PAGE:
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Fifty not out for Idle Athletics Club marathon addict Anastasia Lincoln
The medical staff at the Windermere Marathon wanted Anastasia Lincoln to stop.
“I had been clipped by the wing mirror of a car,” said the 58-year-old Bradford woman.
“My fingers were like sausages because of the accident but it was mainly my shoulder and elbow that were the problems.
“They wanted me to pack it in but I was determined to carry on, so they strapped me up and I finished.”
It is that kind of determination a couple of years ago that has helped the Idle Athletics Club member complete 50 marathons – even though she only started running about eight years ago – and win the club’s Person of the Year award in 2013.
“That was a surprise,” admitted Idle-based Anastasia, “as was me winning a club berth in April’s London Marathon, even though I have run it five times before.”
Her times may hover around the six-hour mark – “I am not the quickest, and don’t do races that have time limits,” explained the former supply teacher – but there is no disguising the tenacity and ambition of the Coppice View resident, nor her ability to raise cash for charities.
“I have been sponsored to raise money for McMillan Cancer Support, The Stroke Association – “my mum had a stroke a couple of years ago” – the British Heart Foundation, Action Medical Research and SeeAbility (which helps visually impaired adults who have multiple disabilities).”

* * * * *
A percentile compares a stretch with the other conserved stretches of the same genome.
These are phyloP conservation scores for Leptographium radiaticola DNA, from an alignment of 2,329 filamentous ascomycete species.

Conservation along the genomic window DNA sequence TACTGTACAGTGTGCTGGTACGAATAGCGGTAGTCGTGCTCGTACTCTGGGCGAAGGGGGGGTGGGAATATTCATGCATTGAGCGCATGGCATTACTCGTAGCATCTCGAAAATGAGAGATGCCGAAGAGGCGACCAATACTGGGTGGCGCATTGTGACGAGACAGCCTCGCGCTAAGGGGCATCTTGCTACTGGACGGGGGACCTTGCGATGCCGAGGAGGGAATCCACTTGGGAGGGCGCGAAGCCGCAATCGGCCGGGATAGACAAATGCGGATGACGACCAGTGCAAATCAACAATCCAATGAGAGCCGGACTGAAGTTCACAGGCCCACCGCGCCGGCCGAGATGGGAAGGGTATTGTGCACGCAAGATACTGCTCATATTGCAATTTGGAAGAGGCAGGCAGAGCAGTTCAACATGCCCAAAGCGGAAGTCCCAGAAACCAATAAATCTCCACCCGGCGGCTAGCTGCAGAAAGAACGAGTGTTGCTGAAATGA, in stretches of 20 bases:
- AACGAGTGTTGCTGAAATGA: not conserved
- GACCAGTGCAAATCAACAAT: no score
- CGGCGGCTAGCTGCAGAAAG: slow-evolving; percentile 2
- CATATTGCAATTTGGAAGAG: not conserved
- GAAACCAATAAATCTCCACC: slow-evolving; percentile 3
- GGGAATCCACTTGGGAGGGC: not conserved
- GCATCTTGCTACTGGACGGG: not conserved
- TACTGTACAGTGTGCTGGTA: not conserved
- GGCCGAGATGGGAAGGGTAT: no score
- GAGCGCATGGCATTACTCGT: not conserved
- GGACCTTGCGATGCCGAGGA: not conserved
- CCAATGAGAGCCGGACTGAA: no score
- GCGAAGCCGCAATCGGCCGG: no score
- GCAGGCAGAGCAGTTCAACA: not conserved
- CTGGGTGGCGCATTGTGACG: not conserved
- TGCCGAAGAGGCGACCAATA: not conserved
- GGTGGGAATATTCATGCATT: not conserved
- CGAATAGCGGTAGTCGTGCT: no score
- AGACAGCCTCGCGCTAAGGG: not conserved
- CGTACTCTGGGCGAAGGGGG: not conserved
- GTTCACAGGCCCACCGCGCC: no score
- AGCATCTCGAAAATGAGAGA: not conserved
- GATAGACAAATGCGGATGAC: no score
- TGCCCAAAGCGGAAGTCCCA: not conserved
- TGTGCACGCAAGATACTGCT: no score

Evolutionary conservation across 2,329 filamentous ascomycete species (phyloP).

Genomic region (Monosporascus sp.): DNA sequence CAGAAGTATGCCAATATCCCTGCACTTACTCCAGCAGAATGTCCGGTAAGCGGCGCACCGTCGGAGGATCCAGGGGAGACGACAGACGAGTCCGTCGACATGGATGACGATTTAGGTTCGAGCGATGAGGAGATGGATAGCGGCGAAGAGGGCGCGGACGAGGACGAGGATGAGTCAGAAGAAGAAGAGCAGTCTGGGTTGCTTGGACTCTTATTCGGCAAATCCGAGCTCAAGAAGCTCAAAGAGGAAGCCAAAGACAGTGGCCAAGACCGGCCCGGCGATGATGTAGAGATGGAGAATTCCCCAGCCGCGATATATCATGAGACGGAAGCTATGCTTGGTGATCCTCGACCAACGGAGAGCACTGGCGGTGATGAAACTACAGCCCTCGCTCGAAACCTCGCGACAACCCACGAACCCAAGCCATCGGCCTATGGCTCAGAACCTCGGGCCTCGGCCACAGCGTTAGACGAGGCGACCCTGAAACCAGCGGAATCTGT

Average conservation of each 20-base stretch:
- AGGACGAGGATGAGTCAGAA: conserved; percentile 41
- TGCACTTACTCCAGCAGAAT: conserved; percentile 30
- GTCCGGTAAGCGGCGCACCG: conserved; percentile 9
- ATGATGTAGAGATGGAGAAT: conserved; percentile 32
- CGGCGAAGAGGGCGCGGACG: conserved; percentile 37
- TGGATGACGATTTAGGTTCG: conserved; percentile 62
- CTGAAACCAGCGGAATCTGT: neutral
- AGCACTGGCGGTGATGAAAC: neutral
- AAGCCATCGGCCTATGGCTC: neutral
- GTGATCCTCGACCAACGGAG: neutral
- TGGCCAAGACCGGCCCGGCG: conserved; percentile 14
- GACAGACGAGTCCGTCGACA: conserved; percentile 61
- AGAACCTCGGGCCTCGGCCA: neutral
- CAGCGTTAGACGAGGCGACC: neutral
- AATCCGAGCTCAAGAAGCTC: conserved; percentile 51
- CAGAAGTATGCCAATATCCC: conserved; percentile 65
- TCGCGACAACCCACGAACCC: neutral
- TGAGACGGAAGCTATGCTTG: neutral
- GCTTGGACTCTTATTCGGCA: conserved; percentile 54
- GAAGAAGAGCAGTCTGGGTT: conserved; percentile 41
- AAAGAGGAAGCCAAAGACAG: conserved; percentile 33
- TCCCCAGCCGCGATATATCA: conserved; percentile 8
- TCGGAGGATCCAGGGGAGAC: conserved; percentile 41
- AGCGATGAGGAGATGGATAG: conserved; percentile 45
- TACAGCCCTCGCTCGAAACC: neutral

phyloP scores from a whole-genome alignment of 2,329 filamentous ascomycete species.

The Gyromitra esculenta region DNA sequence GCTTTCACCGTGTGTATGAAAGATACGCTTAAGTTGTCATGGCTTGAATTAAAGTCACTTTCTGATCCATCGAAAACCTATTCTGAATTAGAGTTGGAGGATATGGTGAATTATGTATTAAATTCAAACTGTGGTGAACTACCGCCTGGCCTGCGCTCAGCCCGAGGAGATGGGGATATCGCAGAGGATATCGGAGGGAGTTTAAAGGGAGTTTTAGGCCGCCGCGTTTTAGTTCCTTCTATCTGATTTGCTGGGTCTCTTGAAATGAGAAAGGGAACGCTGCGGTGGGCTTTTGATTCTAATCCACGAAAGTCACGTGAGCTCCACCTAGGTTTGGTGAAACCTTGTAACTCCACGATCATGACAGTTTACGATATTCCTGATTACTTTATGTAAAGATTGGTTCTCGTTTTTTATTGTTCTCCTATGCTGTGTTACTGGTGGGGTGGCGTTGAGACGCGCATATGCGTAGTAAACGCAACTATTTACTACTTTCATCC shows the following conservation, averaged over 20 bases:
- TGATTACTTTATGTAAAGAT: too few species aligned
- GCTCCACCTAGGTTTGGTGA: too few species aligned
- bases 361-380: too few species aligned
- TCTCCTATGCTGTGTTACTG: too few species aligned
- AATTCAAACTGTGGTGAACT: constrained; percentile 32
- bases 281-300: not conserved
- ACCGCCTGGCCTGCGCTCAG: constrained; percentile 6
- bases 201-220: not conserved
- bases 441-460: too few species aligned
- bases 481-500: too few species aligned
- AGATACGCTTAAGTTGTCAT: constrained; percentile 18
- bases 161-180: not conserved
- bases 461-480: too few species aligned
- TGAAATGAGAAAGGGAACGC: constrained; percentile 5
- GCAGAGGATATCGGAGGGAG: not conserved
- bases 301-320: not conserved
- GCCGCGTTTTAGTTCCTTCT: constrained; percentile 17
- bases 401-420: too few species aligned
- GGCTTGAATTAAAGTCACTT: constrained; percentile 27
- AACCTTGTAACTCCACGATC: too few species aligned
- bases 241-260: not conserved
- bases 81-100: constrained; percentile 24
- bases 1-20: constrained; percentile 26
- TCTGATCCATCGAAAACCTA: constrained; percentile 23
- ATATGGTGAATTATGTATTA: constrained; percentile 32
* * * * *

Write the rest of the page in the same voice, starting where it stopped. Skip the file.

So how was Anastasia first bitten by the running bug?
She explained: “When I turned 50, my friend Jean Holmes and I decided we should enter the 5k Race For Life in Lister Park.
“Then I started running for Idle AC, doing 10k races, ten-milers, half marathons and then marathons, even after Jean packed up.”
Anastasia, who trains up to five times a week, ran her first marathon at Nottingham seven years ago and her 50th at Newcastle Racecourse on the second Sunday of last month – a year when she completed 13 marathons.
Her hardest have been the Great Langdale and Snowdonia mara-thons because of the uphill terrain, while the easiest have been the flat ones, such as the York Plusnet.
But she is still a novice compared to some, adding: “I hope to have completed 100 marathons in about ten years’ time but I already know some runners who have done over 200, over 500 and even 900!”
Anastasia’s most intensive period was ten marathons in ten days at Windermere in 2009 but she also finished five in five weeks last September and October.
“Mind you,” she added, “I wouldn’t be able to do any were it not for the support of my husband Colin and my son Michael.
“I could drive to the races but it is the driving back when my legs are sore that is the problem.
“While I am running in the marathons, they will go for a walk or visit museums.”
Judging by Anastasia’s determination, Colin and Michael may have plenty of walking and sightseeing ahead of them yet!